Lukasz Joachimiak, PhD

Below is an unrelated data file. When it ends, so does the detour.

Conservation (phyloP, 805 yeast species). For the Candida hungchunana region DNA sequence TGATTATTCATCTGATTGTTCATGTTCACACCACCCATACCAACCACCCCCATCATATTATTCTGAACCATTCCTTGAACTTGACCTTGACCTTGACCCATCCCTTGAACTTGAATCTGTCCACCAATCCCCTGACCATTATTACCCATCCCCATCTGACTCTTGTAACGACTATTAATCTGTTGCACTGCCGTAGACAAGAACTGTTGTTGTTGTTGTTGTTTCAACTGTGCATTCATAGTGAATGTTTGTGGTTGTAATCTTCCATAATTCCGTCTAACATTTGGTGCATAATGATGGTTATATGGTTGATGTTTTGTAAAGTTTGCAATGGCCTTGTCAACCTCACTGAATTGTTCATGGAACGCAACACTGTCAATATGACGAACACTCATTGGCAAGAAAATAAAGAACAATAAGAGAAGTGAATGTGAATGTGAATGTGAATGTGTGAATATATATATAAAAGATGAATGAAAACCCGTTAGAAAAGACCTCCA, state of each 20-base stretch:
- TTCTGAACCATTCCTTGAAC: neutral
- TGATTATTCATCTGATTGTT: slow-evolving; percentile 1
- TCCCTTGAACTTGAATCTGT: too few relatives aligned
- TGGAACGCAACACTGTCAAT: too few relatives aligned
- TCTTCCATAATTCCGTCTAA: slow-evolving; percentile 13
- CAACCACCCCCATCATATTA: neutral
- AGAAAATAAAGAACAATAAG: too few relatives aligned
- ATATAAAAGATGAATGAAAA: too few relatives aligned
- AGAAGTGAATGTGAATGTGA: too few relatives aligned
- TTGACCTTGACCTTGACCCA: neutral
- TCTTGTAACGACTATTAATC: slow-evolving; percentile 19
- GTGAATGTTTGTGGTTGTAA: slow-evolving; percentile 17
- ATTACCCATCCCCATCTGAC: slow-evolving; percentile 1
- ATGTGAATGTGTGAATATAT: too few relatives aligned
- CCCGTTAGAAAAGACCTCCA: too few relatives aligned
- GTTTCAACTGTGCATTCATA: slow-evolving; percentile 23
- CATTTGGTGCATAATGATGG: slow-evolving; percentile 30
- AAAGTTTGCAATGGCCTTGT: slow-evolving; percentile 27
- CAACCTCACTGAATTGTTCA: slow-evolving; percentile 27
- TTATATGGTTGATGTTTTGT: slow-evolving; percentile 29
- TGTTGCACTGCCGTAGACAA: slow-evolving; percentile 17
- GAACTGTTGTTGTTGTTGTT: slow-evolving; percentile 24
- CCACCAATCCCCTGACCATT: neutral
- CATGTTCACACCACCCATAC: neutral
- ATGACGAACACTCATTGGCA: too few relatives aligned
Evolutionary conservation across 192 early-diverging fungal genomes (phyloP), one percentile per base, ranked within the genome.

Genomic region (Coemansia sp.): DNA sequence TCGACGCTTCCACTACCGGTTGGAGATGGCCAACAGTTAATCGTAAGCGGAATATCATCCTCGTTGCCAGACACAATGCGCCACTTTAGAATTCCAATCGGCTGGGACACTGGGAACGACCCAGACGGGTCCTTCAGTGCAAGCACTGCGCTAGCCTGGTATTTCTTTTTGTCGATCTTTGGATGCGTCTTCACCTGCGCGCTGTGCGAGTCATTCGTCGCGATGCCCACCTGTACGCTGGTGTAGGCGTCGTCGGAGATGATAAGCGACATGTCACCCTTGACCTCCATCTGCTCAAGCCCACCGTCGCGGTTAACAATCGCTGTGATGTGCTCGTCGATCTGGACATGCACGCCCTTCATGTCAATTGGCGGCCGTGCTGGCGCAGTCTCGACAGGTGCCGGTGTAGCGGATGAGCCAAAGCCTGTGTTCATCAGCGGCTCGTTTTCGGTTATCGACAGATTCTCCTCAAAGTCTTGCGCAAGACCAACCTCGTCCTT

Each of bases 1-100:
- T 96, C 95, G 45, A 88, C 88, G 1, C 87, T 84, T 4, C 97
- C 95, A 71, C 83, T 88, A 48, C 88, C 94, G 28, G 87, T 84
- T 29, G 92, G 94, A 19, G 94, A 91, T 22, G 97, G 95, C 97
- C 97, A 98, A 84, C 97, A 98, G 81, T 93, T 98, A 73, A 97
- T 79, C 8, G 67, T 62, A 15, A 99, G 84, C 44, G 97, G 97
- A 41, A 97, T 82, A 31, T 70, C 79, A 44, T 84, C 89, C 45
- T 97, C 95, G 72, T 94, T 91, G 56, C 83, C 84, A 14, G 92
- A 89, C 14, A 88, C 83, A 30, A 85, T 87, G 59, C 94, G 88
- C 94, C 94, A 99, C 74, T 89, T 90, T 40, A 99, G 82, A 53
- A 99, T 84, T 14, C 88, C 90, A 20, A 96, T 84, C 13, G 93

Dr. Joachimiak is an Assistant Professor in the Center for Alzheimer’s and Neurodegenerative Diseases at UT Southwestern Medical Center where he is a Marie Effie Cain Endowed Scholar in Medical Research. He received his undergraduate degree in biochemistry from the University of Wisconsin-Madison where he was a Hilldale Fellow working in the lab of Dr. Elizabeth Craig studying yeast molecular chaperones. He received his PhD from the University of Washington where he worked with Dr. David Baker to develop computational methods to design protein-protein interactions. These efforts yielded the first experimentally validated examples of computationally engineered highly selective protein complexes, designed protein interface hydrogen bonding networks and de novo designed protein complexes. He did his postdoctoral work at Stanford University with Dr. Judith Frydman, there he implemented computational and structural approaches to define architectures and mechanics of large and dynamic complexes. He identified an evolutionarily conserved topological arrangement for the hetero-oligomeric essential protein folding machine and explained how this macromolecular chaperone limits aggregation of many proteins including the amyloidogenic huntingtin and alpha-synuclein proteins. His work at Stanford was supported by a Ruth Kirschstein postdoctoral award. He joined the faculty at UT Southwestern in 2016 as an Effie Marie Cain Endowed Scholar in Medical Research. His lab develops computational and structural approaches to probe the conformations of proteins and complexes. His current interests are focused on understanding the evolutionary principles that modulate local protein conformations that mitigate protein aggregation. In particular, he is interested in incipient changes in the tau protein conformation that drive pathogenicity and how cellular factors including molecular chaperones or post-translational modifications mediate this process. In collaboration with Dr. Diamond at UT Southwestern he is using knowledge of tau conformations to design antibodies against pathogenic conformations of tau. Dr. Joachimiak has a secondary appointment in the Department of Biochemistry and is affiliated with the Molecular Biophysics Graduate Program at UT Southwestern.